By Conor Shea
In an earlier issue of The Buffalo News, Canisius’ very own Dr. Bob Butler wrote an article about how times have changed in Buffalo and the United States in general. Butler wrote about how we as a culture have shifted from a group mentality to a more individualistic one. And for the most part, I can say that he is right. In today’s society, we are looked at with odd looks when we are charitable. We are always encouraged to do it, but can just as easily rationalize why we wouldn’t. When approached by a homeless man, we are taught not to give them money and keep walking. We are taught to be good citizens, but we don’t wish to attract attention on ourselves for something we do not fully believe in. We are taught to worry about ourselves first and then others later.
But then we look at Canisius. The oasis of charity and good nature in the “broken” city of Buffalo. In my opinion, this sense of community, compassion, and belongingness is overlooked much more than we give it credit for. Opportunities to connect and express ourselves in a safe communal environment are always present. Canisius graduates are always proud to be Griffins instead of Purple Eagles, Bulls, or Bengals. We may groan about classes requiring service learning, but at least we have the ability to reach out to those less fortunate than us. We may be privileged for going to a private Catholic college, but we are taught to use our privilege to support those who are not.
Research has demonstrated that smaller schools translate to better-connected students. Plus, better-connected students mean a sense of belongingness. With Canisius averaging 4,000 students total versus Buffalo State’s 10,000 undergrads and UB’s 30,000 undergrads alone, it seems cozier and comfier just by comparison. You’re not just a number to your classmates and professors; you’re a person with emotions and aspirations. “Cura Personalis” is shown vicariously by the people, for the people.
Furthermore, look at how easy it is to get involved at Canisius. We’re told how easy it is to be involved in a club or a sports team, but let’s take a moment to truly appreciate how easy it is to just talk to club leaders besides shooting an email. The clubroom doors are always open with E-board members ready to give you the rundown. They have welcoming atmospheres even if you don’t initially agree with their mission. And once you find what you like to do on campus, a sense of belongingness is not too far off.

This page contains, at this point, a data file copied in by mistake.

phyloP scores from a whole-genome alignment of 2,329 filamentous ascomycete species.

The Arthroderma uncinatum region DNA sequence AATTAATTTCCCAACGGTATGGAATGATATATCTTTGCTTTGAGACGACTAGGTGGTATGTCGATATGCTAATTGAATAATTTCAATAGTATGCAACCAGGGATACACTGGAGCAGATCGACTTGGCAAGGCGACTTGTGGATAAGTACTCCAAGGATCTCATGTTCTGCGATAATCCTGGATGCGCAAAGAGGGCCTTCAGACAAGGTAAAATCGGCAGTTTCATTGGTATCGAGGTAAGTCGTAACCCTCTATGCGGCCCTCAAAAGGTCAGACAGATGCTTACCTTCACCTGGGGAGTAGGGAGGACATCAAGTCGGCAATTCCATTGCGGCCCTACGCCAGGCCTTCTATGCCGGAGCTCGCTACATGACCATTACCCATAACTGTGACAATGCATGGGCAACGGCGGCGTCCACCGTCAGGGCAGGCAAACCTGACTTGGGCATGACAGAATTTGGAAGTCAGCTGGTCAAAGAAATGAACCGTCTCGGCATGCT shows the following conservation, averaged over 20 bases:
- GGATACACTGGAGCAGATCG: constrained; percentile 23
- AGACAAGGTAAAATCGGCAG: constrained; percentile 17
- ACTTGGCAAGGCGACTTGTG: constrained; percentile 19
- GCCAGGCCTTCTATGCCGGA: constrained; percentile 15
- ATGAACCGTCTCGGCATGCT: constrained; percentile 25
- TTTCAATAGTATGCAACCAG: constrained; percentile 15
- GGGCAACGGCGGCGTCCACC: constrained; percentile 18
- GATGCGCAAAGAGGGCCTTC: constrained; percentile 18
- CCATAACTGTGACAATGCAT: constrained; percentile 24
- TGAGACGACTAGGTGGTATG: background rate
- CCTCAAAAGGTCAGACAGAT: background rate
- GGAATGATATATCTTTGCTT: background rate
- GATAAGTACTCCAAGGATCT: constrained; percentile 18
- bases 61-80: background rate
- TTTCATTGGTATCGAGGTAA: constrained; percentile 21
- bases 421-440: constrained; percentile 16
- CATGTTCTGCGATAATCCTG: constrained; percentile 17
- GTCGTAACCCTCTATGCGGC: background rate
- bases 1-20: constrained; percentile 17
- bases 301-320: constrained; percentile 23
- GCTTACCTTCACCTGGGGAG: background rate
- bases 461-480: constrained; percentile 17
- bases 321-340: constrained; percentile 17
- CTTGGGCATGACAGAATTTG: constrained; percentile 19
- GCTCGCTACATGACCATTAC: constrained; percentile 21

When I came to Canisius nearly four years ago, I was torn between Canisius and RIT for my college career. I wanted to be a math teacher, and RIT had a fantastic math program. Easy conclusion, right? I’m glad it wasn’t. I didn’t come to Canisius for its math program or even its education program. I came to Canisius— and stayed there— for the people. As soon as I walked on campus, I wasn’t surrounded by bricks and mortar with people spread thinly across campus. I knew that I could find a place here much faster than I ever could at the school that was best on paper. I knew that this was where I needed to be to grow as a whole person, not just as an academic.
One of the best pieces of advice I was given as a freshman was from my RA: You are in college for an education, not a degree. To this day, I still pass it down to other freshmen in hopes that they find their place here. I can proudly say that Dr. Butler’s call to community can be best seen in the education received here at Canisius. Sure, we have outstanding accounting and ABEC programs, but we should be even more proud of the outstanding students as individuals in an individualistic society. We are truly men and women for others, and that is something that cannot be taught in a class. It must be felt within a community that fosters compassion and humanitarian beliefs.